The Foreign Corrupt Practices Act (FCPA) makes it illegal for companies to influence officials in foreign countries with personal payments or rewards—in other words, for companies to pay bribes in foreign countries. The complaint for this class action claims that OSI Systems, Inc. did just that, and did not disclose that or other adverse information, in violation of Sections 10(b) and 20(a) of the Securities Exchange Act of 1934.
The class for this action is all persons and entities who acquired OSI Systems securities between August 21, 2013 and December 6, 2017.
OSIS claims to design and make specialized electronic systems, which it purportedly sells in various markets, such as homeland security, healthcare, defense, and aerospace.
At the beginning of the class period, on August 21, 2013, the company put out a press release entitled “OSI Systems Receive Fifteen-Year Agreement to Provide Turnkey Screening Services in Albania.” The complaint quotes the press release as saying that the company’s Security Division was awarded the contract to provide cargo and vehicle screening services at different sites throughout the country.
The contract purportedly included an X-ray screening equipment, maintenance, staffing, and systems integration. The press release also said, “The company anticipates that total gross revenues may range from $150 million - $250 million over the term of the agreement.”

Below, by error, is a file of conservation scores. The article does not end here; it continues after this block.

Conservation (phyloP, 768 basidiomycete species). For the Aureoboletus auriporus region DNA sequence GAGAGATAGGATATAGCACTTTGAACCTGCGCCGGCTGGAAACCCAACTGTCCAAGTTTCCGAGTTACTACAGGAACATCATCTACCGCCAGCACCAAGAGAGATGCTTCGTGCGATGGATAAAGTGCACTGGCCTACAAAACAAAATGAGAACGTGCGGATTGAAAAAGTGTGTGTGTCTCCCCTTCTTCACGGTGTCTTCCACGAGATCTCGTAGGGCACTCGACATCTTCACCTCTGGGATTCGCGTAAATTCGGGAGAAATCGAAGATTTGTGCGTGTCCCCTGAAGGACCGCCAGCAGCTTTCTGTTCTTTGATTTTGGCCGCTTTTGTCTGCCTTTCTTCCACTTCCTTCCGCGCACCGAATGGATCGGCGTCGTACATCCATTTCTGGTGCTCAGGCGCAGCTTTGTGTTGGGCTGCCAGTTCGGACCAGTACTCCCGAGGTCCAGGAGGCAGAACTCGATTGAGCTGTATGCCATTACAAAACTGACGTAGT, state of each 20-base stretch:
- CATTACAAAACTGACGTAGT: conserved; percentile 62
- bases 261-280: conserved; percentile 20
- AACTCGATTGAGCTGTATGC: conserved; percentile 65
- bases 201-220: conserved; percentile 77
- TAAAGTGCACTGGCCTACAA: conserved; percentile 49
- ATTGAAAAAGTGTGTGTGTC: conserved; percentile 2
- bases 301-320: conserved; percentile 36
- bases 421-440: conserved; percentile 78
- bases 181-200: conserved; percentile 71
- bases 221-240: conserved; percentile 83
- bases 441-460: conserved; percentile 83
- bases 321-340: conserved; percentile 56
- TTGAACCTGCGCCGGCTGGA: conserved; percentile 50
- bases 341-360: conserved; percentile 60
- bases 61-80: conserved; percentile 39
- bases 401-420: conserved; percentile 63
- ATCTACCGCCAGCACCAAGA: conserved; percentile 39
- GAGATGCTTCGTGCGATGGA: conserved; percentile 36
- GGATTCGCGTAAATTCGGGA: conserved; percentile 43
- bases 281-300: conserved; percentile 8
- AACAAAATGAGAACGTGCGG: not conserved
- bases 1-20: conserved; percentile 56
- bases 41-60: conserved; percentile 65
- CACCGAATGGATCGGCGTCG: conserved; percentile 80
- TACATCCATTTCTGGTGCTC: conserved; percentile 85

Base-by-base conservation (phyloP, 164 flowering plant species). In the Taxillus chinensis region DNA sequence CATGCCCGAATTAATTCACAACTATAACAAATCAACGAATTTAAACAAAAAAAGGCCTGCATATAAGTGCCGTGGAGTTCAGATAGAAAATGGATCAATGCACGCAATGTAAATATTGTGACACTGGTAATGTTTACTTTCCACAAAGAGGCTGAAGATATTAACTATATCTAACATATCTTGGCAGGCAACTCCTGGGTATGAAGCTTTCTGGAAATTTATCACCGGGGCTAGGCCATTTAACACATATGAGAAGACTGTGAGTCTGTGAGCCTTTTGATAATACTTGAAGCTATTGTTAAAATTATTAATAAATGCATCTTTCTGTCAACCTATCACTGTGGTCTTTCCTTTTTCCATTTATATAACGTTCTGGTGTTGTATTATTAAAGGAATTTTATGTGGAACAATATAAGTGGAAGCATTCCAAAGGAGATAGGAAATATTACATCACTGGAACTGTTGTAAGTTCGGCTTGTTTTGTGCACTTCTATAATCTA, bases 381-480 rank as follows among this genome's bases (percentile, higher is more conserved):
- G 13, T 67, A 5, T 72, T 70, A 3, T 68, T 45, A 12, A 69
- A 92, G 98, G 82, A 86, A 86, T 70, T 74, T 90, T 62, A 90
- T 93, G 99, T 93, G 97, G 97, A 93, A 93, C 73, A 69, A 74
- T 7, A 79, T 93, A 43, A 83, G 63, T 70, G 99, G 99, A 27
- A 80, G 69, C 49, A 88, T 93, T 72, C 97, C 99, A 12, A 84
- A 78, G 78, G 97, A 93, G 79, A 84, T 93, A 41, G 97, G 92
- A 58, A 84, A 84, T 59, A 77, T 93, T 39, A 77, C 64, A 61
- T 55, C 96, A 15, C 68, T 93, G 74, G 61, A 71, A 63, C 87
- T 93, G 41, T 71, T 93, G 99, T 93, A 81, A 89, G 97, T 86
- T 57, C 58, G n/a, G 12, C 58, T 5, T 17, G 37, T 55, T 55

As time went on, the company continued to put out press releases and quarterly and annual reports that discussed revenues and profits and the fortunes of the Security Division, and that did not mention problems or risks concerning its Albanian program.
But on December 6, 2017, Muddy Waters Research published a report on OSIS with the provocative title, “OSIS: Rotten to the Core.” One of its main claims, according to the complaint, was that corruption was involved in the 2013 award of the Albanian contract; the complaint quotes from the report as saying that OSI “likely bribed somebody by giving half of it away for $4.50” because “[t]here was an unannounced transfer of 49% of OSIS’s project company, S2 Albania SHPK, to a holding company owned by an Albanian doctor, for consideration of less than $5.00.” It further claimed that OSIS’s accounts “do not reflect the transfer” and “February 2017 bond offering documents appear to show the subsidiary as 100% owned” by OSIS.
The report claimed that interviews with former OSIS employees yielded anecdotes of “rot” at the Security Division, including “knowledge of improper sales, cash payments to government officials, fraud in a significant contract, and that OSIS had narrowly avoided being debarred from dong business with the US government.” This behavior, the report said, “puts at significant risk OSIS’s Security Division’s contracts with US and European government agencies” and may make the company liable under the FCPA, which could cost it hundreds of millions of dollars.
The company had mentioned none of these illicit acts or risks in its filings. After the report appeared, the company’s stock price fell by nearly 30%.